To the Girl Who Wished She Had Celiac Disease to Be 'Skinny Like Me'
I met you my first week as a college freshman. You know what I thought first when I saw you? “Wow. She’s gorgeous.” Long, thick, blonde hair; clear skin; curves that were sure to catch even the upperclassmen’s attention. She was everything I wasn’t. She was, in some aspects, everything celiac disease had taken away.
You see, I’d only received my celiac disease diagnosis a few months before. Some girls get a surprise serenade from a cute boy asking them to prom; the week before my senior prom, I got a call from my doctor instead. In that afternoon phone call, a few simple words changed my life: “celiac disease” and then “gluten-free diet.” I spent the summer before my freshman year of college shopping for notebooks and dorm furniture and a new backpack – but also learning how to eat a diet I’d never even heard of weeks before.
In fact, the day before I moved into my college dorm, I underwent my second endoscopy and my first colonoscopy. I wasn’t healing normally on a gluten-free diet, and my doctors needed to find out why. Honestly, I didn’t even have time to get nervous about how my college roommate would handle my “special requests” (a.k.a. my own mini fridge, my own microwave and half of the room, all covered in “gluten-free” sticky notes). There’s only so much you can think about when you’re trying to keep it together while eating nothing but chicken stock, jello and the special “colonoscopy prep” cocktail.
I don’t say all of this to make you feel bad for me or to get pity. I just want to help explain why I didn’t expect any college student to want to be me. At that point, I was 100 percent gluten-free but still struggling to heal…which meant my weight was really low. While my fellow freshman hallmates devoured pizza and hamburgers and whatever meals happened to catch their eye in our college cafeteria, I scoured the salad bar and the small “gluten-free” section, trying to find something safe and filling. I ate a lot of salads.
I had a mouthful of lettuce when you made this comment – a comment that occurred four years ago but still sticks out in my mind. We were sitting together in the cafeteria, along with all the other girls from our hall. It’s a typical freshman strategy: safety in numbers, we think. And, apparently, you care about numbers.
How do I know? Because, even as you bit into that slice of pizza (pepperoni with extra cheese, which reminded me of the Papa John’s pizza my family would order some Sunday nights), you said it: “I wish I could have celiac disease so I could be skinny like you.”
At the time, I laughed it off. I chuckled, stabbed at another piece of wilted lettuce and said, “Well, I’d trade you 10 pounds for a slice of that pizza.”
Now, though, I’m done laughing. I know you didn’t mean any harm. You were – maybe still are – just a victim of the societal beauty standards that proclaim skinny is best. However, I’m now four years older, stronger and more experienced. And this is what I wish I had said to you – and what I wish everyone would know about celiac disease.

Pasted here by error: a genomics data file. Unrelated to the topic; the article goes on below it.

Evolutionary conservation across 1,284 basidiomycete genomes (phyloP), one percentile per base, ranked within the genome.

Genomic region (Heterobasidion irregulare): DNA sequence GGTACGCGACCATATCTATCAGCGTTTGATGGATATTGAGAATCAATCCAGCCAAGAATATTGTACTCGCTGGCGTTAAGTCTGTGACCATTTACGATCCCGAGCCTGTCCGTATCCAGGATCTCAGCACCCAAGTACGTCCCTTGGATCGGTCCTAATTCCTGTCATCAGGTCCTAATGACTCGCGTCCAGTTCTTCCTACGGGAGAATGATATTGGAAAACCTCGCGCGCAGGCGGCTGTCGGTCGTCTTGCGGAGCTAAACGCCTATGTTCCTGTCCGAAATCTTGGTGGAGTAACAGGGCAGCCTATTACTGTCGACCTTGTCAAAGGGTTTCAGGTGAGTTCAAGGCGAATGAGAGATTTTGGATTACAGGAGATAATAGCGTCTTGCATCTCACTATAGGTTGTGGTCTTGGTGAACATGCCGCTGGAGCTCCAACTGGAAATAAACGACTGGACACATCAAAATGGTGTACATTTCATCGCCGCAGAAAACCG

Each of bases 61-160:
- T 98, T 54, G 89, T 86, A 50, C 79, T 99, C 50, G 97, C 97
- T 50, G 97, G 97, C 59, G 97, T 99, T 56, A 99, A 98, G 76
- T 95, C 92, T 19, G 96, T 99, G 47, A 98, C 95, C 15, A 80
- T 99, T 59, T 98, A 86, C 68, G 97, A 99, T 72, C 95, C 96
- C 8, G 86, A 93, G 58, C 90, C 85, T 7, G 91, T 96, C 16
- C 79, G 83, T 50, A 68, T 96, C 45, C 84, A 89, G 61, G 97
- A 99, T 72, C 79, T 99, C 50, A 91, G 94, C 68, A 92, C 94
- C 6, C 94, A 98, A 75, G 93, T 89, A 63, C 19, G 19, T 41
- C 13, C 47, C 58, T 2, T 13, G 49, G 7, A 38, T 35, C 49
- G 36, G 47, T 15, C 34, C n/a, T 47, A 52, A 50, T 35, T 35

I wish I had told you that not everyone with celiac disease is skinny. In fact, “celiac disease weight gain” is a popular Google search because it does happen relatively often. Some people diagnosed with celiac disease are overweight. Celiacs can also gain weight on the gluten-free diet, either because their body is finally absorbing nutrients or because they load up on gluten-free alternatives to old foods. So don’t assume that celiac disease will lead to weight loss – or that you must experience weight loss to receive a celiac disease diagnosis.
I wish I had told you that celiac disease is so much more than an “excuse” to eat healthy. Celiac disease is a chronic autoimmune disorder. Undiagnosed, celiac disease can cause infertility or miscarriages, cancer, other autoimmune disorders and more. And eating a celiac disease diet is much more complicated than just going gluten-free. Let’s use an analogy from a recent edition of Gluten Free Nation magazine. Imagine cutting up one piece of bread into 7,300 pieces. Just one of those tiny pieces can sicken and cause dangerous intestinal damage in celiacs like me.
I wish I had told you that, as sick as I was at the time from celiac disease complications, your mindset was even sicker. It’s sad – scary, even – that girls like you are often tricked into valuing appearance over health. There is nothing glamorous about weighing so little at 18 years old and having to be hospitalized and fed through a feeding tube for two weeks. Who cares if you’re “skinny” if you can’t live fully enough – or, even more seriously, long enough – to enjoy it?
I’m sure a lot has changed in the four years since these words escaped your lips. We’ve both graduated college, and you’re probably experiencing your share of life milestones, as am I. All I have left to do is to share a few hopes. I hope you learned more about celiac disease from the time you spent at college with me. I hope you love your curves and your thick hair and all of the other physical signs that your body is healthy and thriving.
And I hope you never again wish to have celiac disease so you can be skinny. First, because one doesn’t necessarily lead to the other. And second? Because I’ve learned how good it feels to be healthy…and I want every other person to have the chance to strive for – and savor – that same feeling.
This post originally appeared on Casey the College Celiac.
We want to hear your story. Become a Mighty contributor here.